In a guardianship proceeding in which the ward filed no written objection pursuant to Mass. R. Civ. P. 72(b)(1)(C) to the account filed by the guardian and in which no other party, including the guardian ad litem, made an objection, the judge properly could have regarded the account as being uncontested under Mass. R. Civ. P. 72(b) (7)(B)(ii): no evidentiary hearing on the ward's untimely oral objection was required. [47-48]
Where a probate judge's order revoking a guardianship decree was final regarding the guardian's account and where the ward did not preserve her objection on appeal from the order, this court would not hear the ward's claim that the guardian's time records were fraudulent; moreover, there was no evidence of fraud or harm to the ward apparent on the record. [48-49]
The anti-attachment statute, 42 U.S.C. s. 407(a), was inapplicable to bar the payment of a guardian's fee chargeable to the ward's estate. [49-50] A guardian's fee was properly set within the Probate Court judge's discretion.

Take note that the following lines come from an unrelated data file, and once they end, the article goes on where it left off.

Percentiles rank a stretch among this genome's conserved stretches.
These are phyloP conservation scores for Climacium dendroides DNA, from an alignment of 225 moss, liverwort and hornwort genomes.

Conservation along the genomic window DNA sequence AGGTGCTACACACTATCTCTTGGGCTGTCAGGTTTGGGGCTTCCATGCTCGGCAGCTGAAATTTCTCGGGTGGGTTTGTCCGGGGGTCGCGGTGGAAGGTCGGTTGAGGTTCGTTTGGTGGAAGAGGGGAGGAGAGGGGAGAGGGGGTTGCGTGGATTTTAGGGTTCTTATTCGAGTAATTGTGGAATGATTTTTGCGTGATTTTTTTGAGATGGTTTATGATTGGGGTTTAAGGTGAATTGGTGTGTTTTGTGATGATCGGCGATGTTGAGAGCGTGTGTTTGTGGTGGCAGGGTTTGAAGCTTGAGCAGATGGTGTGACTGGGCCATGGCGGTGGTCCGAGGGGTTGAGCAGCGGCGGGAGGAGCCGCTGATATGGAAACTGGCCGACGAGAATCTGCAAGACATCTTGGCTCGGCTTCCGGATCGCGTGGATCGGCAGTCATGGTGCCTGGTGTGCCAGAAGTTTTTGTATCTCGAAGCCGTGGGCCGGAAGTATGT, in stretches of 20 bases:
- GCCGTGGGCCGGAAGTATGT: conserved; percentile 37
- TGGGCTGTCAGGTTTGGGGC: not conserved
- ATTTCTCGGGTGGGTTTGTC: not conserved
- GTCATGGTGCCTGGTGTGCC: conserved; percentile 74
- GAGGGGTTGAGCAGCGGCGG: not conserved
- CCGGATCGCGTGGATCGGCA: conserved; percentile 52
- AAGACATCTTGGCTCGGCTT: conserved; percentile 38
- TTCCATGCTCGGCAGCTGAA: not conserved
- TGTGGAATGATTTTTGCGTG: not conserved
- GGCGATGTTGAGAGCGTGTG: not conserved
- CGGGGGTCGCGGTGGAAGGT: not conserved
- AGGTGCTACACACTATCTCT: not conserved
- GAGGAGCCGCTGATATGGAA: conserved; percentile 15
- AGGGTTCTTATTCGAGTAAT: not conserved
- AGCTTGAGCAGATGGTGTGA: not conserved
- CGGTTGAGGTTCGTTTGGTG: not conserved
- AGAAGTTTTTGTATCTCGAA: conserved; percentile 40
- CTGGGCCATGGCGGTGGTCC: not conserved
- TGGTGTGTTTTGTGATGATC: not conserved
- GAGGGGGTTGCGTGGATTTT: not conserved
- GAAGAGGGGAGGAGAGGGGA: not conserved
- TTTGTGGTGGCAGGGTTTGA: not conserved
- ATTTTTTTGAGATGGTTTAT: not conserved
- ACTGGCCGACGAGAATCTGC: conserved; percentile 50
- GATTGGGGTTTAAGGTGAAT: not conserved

PETITION filed in the Worcester Division of the Probate and Family Court Department on June 10, 1988.
A motion to alter or amend an order authorizing certain guardianship fees was heard by John J. Moynihan, J.
Steven C. Schlang for the ward.
Burton Chandler for the guardian.
FLANNERY, J. Freida, the ward in this guardianship matter, appeals from an order of the Probate Court effectively authorizing the guardian to receive fees totalling $7,113, and from the denial of her amended motion to alter or amend that order. We affirm.